Independent research released by Kordia has found more than half (55%) of businesses surveyed with 100 or more employees suffered a cyber-attack or incident in the last year.
Peter Bailey, Regional Cyber Security Business Manager at Kordia, says the research shows there is money to be made for cybercriminals targeting New Zealand.
“New Zealand is not immune to the ravages of cybercrime. Our geographic isolation isn’t relevant when there is money to be made – we’re just as at risk as anywhere else in the world,” says Bailey.
“What that means is New Zealand organisations need to be well prepared to not only defend against incoming cyber-attacks, but also develop a response plan to ensure that if their organisation is successfully breached, they have the right things in place to recover quickly – ideally with their reputation and systems intact.”
Top research insights:
• 55% of businesses surveyed were subject to a cyber-attack.
• 44% of business leaders say they would consider paying a ransom to a cybercriminal.
• The top attack method is phishing which is responsible for more than 1/3 (37%) of attacks in the past 12 months
• This is closely followed by third party cyber-attacks, and cloud misconfigurations and vulnerabilities - both at 28%
• Almost 1 / 4 of businesses attacked saw commercially sensitive data or intellectual property accessed or stolen
• 1 in 5 said cyber-attacks caused a loss of future business or sales due to reputation damage
• One in five businesses have no plan to deal with a cyber-attack.
• Despite the success cybercriminals have had in New Zealand, five out of six (85%) businesses are confident in their cyber security safeguards.
Supply chains need more focus
Large businesses are feeling significant impacts from third-party cyber-attacks, with respondents reporting incidents coming through supply chain partners accounted for 28% of all attacks – second only to phishing.
“With business increasingly taking place online, there’s a complex array of third parties that enable digital operations to take place – from cloud and software vendors to online payment platforms and managed service providers. Many businesses entrust these third parties with access to their data and systems, but if they haven’t put the right cyber security measures in place, they could be putting your business at risk of a serious breach,” says Bailey.
“Businesses simply can’t afford to operate with a blind spot around their supply chain partners – they need absolute clarity around what third parties have access to, and the layers of security that exist around that access.”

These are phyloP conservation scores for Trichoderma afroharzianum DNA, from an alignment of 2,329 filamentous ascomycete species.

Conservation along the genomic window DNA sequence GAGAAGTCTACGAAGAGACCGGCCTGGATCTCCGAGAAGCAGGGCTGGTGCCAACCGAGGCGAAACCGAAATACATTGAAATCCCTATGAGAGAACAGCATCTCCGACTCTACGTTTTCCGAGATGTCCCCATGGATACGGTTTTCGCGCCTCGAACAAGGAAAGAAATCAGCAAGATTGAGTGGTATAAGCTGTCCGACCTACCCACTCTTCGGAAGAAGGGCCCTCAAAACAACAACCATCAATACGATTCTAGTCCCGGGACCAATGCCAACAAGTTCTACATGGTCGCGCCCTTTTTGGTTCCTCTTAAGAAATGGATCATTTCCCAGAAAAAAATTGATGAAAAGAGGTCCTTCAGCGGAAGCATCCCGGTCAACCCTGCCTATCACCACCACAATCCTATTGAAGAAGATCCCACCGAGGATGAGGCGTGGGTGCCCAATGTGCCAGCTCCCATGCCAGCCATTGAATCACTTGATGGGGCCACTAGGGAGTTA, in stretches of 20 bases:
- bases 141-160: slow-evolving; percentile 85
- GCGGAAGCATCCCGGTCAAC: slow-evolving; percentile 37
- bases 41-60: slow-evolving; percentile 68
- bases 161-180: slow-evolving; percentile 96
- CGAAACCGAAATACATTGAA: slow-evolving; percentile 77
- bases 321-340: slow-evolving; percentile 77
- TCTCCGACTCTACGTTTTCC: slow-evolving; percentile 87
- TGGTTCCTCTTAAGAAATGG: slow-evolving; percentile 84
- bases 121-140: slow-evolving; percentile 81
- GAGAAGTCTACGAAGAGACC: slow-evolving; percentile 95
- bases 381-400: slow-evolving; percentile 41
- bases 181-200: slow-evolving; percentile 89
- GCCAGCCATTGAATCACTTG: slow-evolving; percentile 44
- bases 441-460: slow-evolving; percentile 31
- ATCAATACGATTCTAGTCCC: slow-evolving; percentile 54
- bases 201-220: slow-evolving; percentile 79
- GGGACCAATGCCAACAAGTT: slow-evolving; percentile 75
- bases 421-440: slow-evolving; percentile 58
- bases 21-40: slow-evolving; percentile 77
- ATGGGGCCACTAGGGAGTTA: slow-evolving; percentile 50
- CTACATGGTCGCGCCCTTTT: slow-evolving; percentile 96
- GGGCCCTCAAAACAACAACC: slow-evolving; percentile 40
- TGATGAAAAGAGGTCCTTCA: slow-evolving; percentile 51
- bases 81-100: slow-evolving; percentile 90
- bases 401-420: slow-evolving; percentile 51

Ransoms, fines, and legal action
The research shows New Zealand businesses leaders are willing to put their trust in cybercriminals. Nearly half (47%) of respondents believe it’s likely that cybercriminals will restore their data once a ransom is paid.
In New Zealand there is no penalty for paying a ransom, yet more than two thirds (68%) of large businesses leaders believe it should be illegal.
“The Government strongly recommends not paying, this is because there is no guarantee a hacker is going to comply even after they’ve been paid their ransom. They are criminals after all,” says Bailey.
Bailey adds that nearly three quarters (73%) think we should introduce harsher financial penalties for businesses that fail to protect personal data.
“For most businesses, the significant consequences of a cyber-attack are the disruption and productivity losses that come with being breached and operations being shut down. There is also the reputational damage that comes with being hacked and losing precious customer data or commercially sensitive intellectual property.
“Further to this, many business leaders and board members across the country will be interested to see 7% of cyberattack victims are facing legal action by customers or other stakeholders.
“There is a long, unpleasant list of consequences. It’s important all New Zealand businesses understand this and make cyber security an integral part of their business strategy,” says Bailey.
Confidence in the face of threats
Despite the number of businesses being successfully attacked, five out of six (85%) businesses are confident in their cyber security safeguards. Bailey says this is an interesting statistic.
“Our research suggests there is a sense of confidence in the face of growing threats – with the vast majority of business leaders indicating that they feel confident that they have the right safeguards in place to protect their data. Confidence is particularly high among those who have experienced a threat or attack in the past, which could indicate that resilience is being taken seriously,” says Bailey.
“However, adversaries are continually adapting their attack methods, so it’s important that Kiwi organisations don’t rest on their laurels. Cyber security is a continuous exercise and needs to evolve to meet any operational changes. Yet there’s some evidence to suggest we’re slipping in this area - almost half of respondents have relaxed their cyber security to boost productivity in the past 12 months.”
“Another major concern is nearly one in five large businesses don’t have a cyber security awareness or training programme for employees. Given the continuously high volumes of phishing attacks, it’s no surprise that this remains a high risk for organisations with employees at risk of clicking on malicious links that grant access to threat actors."
You can download the full cybersecurity research report here - https://www.kordia.co.nz/cyber-security-report-2023